the
best
customer
guide
Get our free weekly marketing briefings...
"They're always useful, and always brief"   :-)
Enter your email address to get started!
Almost all (99%) US manufacturing businesses feel pressure to get products to market faster than last year due to the current market situation, according to research from inRiver. This article is copyright 2021 The Best Customer Guide.

The report, entitled'Driving digital commerce in manufacturing', was based on a survey of 200 marketing decision makers in manufacturing businesses across the US, UK, and Germany, and found that almost 9 in 10 (87%) of respondents are now facing more competition compared to a year ago. In fact, 22% of those are facing significantly more competition.

The pressure to stay ahead is affecting the majority of businesses in the industry; 88% agreeing they have changed their business model to compete in current market conditions.

Being fast, being agile
The most common challenge when launching a new product to market is beating a competitor to market according to 65% of all respondents, followed closely by gathering the right product information at 60%. The three biggest product information challenges are the time it takes to create and update it, managing stakeholders, and localizing information.

Although 92% of respondents agreed that they can quickly update their product information, almost two thirds (63%) stated that product information problems often cause delays or product withdrawals.

"The pressure to get products to market quickly has been accelerated by the current economic climate and shows no signs of slowing down," said Thomas Zanzinger, CEO at inRiver. "Product information is a business's digital front door, so ensuring it's accurate and appropriate across all channels is critical for manufacturers to drive revenue and loyalty in such a competitive marketplace."

Diverse routes to market
The growing complexity of product information and the pressure to keep up with the competition is leading manufacturers to turn to automation and artificial intelligence to speed up processes. 90% of respondents agree that product information task automation is increasing and 94% say they use automation and AI to tailor product information for different channels.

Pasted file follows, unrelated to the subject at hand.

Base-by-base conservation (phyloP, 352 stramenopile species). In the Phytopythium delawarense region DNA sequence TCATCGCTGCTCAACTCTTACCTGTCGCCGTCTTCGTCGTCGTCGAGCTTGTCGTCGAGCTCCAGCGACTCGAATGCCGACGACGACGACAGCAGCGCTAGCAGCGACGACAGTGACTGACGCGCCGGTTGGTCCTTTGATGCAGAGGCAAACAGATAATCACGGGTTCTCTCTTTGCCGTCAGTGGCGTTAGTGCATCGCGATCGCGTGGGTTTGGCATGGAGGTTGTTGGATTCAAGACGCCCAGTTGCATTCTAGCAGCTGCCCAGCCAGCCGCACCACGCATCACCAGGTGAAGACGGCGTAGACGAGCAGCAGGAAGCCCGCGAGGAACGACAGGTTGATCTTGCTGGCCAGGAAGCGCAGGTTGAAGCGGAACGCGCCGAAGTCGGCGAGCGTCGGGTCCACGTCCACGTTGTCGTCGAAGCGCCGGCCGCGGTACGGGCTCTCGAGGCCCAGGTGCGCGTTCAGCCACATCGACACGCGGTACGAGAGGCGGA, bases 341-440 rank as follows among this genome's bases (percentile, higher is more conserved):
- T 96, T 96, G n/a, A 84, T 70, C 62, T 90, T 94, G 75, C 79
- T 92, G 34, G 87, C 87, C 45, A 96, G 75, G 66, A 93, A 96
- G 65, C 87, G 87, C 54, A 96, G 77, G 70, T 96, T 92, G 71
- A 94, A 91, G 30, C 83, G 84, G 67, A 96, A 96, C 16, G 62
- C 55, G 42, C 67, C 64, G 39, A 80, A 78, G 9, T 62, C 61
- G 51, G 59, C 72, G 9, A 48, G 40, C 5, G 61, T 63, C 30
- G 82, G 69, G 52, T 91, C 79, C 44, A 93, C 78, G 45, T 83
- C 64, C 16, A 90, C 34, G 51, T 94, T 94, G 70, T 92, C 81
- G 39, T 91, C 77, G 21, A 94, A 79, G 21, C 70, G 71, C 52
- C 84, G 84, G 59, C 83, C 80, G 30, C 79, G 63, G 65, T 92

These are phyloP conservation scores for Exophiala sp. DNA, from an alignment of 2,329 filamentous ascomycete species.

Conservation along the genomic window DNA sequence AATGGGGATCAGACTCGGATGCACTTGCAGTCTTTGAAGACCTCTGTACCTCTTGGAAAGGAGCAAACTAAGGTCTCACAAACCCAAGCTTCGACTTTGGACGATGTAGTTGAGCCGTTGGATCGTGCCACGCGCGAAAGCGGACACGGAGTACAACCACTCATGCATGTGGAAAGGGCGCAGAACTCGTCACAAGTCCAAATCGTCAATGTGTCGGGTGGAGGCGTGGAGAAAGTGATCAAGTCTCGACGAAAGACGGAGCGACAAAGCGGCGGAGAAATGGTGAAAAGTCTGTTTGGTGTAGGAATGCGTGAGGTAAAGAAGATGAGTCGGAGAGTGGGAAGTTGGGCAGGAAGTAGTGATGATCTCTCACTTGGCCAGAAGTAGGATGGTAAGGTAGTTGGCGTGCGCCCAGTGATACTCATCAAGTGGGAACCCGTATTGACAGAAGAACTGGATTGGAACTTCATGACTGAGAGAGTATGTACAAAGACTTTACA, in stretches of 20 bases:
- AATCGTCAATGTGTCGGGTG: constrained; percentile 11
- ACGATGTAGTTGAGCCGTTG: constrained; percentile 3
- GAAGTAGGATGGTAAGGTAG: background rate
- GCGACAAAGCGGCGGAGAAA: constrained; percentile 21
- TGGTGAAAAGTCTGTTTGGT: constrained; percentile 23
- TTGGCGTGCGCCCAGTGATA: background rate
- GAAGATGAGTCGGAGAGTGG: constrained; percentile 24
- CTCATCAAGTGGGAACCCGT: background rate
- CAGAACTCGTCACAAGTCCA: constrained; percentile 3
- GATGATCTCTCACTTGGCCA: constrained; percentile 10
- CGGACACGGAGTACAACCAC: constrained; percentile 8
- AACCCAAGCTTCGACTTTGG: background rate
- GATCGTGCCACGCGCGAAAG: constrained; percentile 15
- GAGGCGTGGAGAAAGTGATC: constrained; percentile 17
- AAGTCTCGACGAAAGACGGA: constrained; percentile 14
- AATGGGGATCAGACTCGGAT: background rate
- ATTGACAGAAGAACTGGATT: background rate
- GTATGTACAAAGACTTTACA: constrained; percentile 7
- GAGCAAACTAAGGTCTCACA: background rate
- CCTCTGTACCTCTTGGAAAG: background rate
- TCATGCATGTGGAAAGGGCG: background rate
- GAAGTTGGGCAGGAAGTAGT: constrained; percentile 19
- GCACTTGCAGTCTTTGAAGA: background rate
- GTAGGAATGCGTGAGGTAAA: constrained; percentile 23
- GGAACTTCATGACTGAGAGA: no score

Technology is also being applied to support new types of product information, with over a third of businesses surveyed using videos (38%) and virtual or augmented reality (36%) to sell products. Of those using product videos, 32% say that it is their most successful content for driving sales, and 72% placed it in their top three drivers.

A successful product information approach combines flexibility, speed, and intelligence. It can effectively handle the right content for both the product and the customer's needs, while providing flexibility to try new avenues and innovations.

"Businesses are now moving very fast in using innovative technology, rich media, and new channels to bring products to market," says Stefano Brandinali, chief digital officer, Prysmian Group. "However, moving at speed is only effective if manufacturers can operate freely across different channels and types of product information with confidence and agility, to optimize results."

Meeting customer needs drives conversion
The improvement of an organization's conversion rate online is a key priority. When asked what would help with this critical goal, respondents ranked product information technologies number one. Other priorities to drive improvements included:

  • Easier comparison with competitors' offerings (54%)
  • Reviews and visual user-generated content (53%)
  • Visualizations, such as 3D images and virtual reality (47%)
  • Improving trust in products is the biggest driver for maximizing conversion rates (28%), just ahead of helping people see and experience the product better.

Zanzinger concluded: "Providing customers with a service and experience that generates trust will deliver long term repeat revenue, driving business growth and success. Revenue is at risk when customers don't trust manufacturers' product information, with almost half (49%) of manufacturing decision makers finding that customers are often dissatisfied by products not being as expected. The impact is that over half (52%) admit to losing repeat customers due to such dissatisfaction."